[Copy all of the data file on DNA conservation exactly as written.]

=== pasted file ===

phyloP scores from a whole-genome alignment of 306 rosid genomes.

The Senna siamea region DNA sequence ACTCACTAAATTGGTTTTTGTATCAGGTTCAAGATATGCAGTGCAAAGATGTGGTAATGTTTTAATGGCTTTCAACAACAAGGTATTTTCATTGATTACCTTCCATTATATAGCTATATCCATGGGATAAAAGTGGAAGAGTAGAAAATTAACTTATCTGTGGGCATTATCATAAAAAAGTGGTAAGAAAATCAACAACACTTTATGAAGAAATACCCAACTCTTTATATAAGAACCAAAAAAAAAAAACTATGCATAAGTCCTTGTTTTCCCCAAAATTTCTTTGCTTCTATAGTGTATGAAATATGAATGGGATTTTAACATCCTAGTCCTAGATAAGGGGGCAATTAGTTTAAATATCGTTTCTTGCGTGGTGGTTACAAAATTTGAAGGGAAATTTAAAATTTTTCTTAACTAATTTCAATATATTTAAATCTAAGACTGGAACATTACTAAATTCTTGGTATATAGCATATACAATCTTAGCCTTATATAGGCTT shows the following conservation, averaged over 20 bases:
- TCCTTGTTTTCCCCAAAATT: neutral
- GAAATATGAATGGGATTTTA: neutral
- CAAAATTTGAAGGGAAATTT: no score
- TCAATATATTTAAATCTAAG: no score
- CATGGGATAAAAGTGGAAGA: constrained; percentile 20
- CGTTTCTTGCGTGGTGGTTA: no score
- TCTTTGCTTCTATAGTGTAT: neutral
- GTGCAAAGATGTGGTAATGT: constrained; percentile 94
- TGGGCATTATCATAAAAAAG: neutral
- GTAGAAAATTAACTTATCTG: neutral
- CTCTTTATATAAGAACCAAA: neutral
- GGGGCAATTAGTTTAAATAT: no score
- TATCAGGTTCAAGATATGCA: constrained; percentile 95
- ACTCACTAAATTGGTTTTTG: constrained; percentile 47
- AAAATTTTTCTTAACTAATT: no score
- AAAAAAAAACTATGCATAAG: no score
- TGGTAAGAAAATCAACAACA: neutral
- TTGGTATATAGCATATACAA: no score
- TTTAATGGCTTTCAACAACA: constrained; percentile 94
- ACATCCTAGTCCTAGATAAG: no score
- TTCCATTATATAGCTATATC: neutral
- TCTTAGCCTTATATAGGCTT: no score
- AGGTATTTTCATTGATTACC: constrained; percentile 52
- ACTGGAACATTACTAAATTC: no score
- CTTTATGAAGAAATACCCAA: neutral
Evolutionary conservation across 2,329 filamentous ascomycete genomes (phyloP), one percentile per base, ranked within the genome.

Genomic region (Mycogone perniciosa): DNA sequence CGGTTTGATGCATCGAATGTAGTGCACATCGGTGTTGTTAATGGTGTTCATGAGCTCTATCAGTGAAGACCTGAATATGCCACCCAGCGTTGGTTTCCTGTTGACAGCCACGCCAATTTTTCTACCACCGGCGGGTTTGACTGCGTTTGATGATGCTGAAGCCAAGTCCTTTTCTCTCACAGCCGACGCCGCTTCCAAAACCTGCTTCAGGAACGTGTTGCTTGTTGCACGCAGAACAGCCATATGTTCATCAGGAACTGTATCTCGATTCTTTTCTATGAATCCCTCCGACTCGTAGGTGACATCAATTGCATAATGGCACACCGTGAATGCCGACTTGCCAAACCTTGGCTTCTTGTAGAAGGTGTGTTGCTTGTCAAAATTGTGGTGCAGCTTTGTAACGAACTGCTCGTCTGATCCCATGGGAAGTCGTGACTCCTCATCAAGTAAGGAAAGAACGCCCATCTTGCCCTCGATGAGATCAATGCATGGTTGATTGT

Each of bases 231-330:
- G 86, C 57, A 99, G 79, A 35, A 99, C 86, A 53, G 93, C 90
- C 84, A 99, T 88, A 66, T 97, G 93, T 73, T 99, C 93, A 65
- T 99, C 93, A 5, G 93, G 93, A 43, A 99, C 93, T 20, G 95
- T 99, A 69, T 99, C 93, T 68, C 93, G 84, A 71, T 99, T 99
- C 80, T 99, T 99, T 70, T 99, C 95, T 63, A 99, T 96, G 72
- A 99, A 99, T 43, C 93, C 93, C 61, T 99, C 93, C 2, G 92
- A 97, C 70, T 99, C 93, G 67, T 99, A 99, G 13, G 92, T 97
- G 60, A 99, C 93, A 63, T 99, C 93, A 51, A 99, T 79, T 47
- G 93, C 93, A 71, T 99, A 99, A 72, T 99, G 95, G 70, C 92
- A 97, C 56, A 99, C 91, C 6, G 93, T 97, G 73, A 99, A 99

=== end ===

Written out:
phyloP scores from a whole-genome alignment of 306 rosid genomes.

The Senna siamea region DNA sequence ACTCACTAAATTGGTTTTTGTATCAGGTTCAAGATATGCAGTGCAAAGATGTGGTAATGTTTTAATGGCTTTCAACAACAAGGTATTTTCATTGATTACCTTCCATTATATAGCTATATCCATGGGATAAAAGTGGAAGAGTAGAAAATTAACTTATCTGTGGGCATTATCATAAAAAAGTGGTAAGAAAATCAACAACACTTTATGAAGAAATACCCAACTCTTTATATAAGAACCAAAAAAAAAAAACTATGCATAAGTCCTTGTTTTCCCCAAAATTTCTTTGCTTCTATAGTGTATGAAATATGAATGGGATTTTAACATCCTAGTCCTAGATAAGGGGGCAATTAGTTTAAATATCGTTTCTTGCGTGGTGGTTACAAAATTTGAAGGGAAATTTAAAATTTTTCTTAACTAATTTCAATATATTTAAATCTAAGACTGGAACATTACTAAATTCTTGGTATATAGCATATACAATCTTAGCCTTATATAGGCTT shows the following conservation, averaged over 20 bases:
- TCCTTGTTTTCCCCAAAATT: neutral
- GAAATATGAATGGGATTTTA: neutral
- CAAAATTTGAAGGGAAATTT: no score
- TCAATATATTTAAATCTAAG: no score
- CATGGGATAAAAGTGGAAGA: constrained; percentile 20
- CGTTTCTTGCGTGGTGGTTA: no score
- TCTTTGCTTCTATAGTGTAT: neutral
- GTGCAAAGATGTGGTAATGT: constrained; percentile 94
- TGGGCATTATCATAAAAAAG: neutral
- GTAGAAAATTAACTTATCTG: neutral
- CTCTTTATATAAGAACCAAA: neutral
- GGGGCAATTAGTTTAAATAT: no score
- TATCAGGTTCAAGATATGCA: constrained; percentile 95
- ACTCACTAAATTGGTTTTTG: constrained; percentile 47
- AAAATTTTTCTTAACTAATT: no score
- AAAAAAAAACTATGCATAAG: no score
- TGGTAAGAAAATCAACAACA: neutral
- TTGGTATATAGCATATACAA: no score
- TTTAATGGCTTTCAACAACA: constrained; percentile 94
- ACATCCTAGTCCTAGATAAG: no score
- TTCCATTATATAGCTATATC: neutral
- TCTTAGCCTTATATAGGCTT: no score
- AGGTATTTTCATTGATTACC: constrained; percentile 52
- ACTGGAACATTACTAAATTC: no score
- CTTTATGAAGAAATACCCAA: neutral
Evolutionary conservation across 2,329 filamentous ascomycete genomes (phyloP), one percentile per base, ranked within the genome.

Genomic region (Mycogone perniciosa): DNA sequence CGGTTTGATGCATCGAATGTAGTGCACATCGGTGTTGTTAATGGTGTTCATGAGCTCTATCAGTGAAGACCTGAATATGCCACCCAGCGTTGGTTTCCTGTTGACAGCCACGCCAATTTTTCTACCACCGGCGGGTTTGACTGCGTTTGATGATGCTGAAGCCAAGTCCTTTTCTCTCACAGCCGACGCCGCTTCCAAAACCTGCTTCAGGAACGTGTTGCTTGTTGCACGCAGAACAGCCATATGTTCATCAGGAACTGTATCTCGATTCTTTTCTATGAATCCCTCCGACTCGTAGGTGACATCAATTGCATAATGGCACACCGTGAATGCCGACTTGCCAAACCTTGGCTTCTTGTAGAAGGTGTGTTGCTTGTCAAAATTGTGGTGCAGCTTTGTAACGAACTGCTCGTCTGATCCCATGGGAAGTCGTGACTCCTCATCAAGTAAGGAAAGAACGCCCATCTTGCCCTCGATGAGATCAATGCATGGTTGATTGT

Each of bases 231-330:
- G 86, C 57, A 99, G 79, A 35, A 99, C 86, A 53, G 93, C 90
- C 84, A 99, T 88, A 66, T 97, G 93, T 73, T 99, C 93, A 65
- T 99, C 93, A 5, G 93, G 93, A 43, A 99, C 93, T 20, G 95
- T 99, A 69, T 99, C 93, T 68, C 93, G 84, A 71, T 99, T 99
- C 80, T 99, T 99, T 70, T 99, C 95, T 63, A 99, T 96, G 72
- A 99, A 99, T 43, C 93, C 93, C 61, T 99, C 93, C 2, G 92
- A 97, C 70, T 99, C 93, G 67, T 99, A 99, G 13, G 92, T 97
- G 60, A 99, C 93, A 63, T 99, C 93, A 51, A 99, T 79, T 47
- G 93, C 93, A 71, T 99, A 99, A 72, T 99, G 95, G 70, C 92
- A 97, C 56, A 99, C 91, C 6, G 93, T 97, G 73, A 99, A 99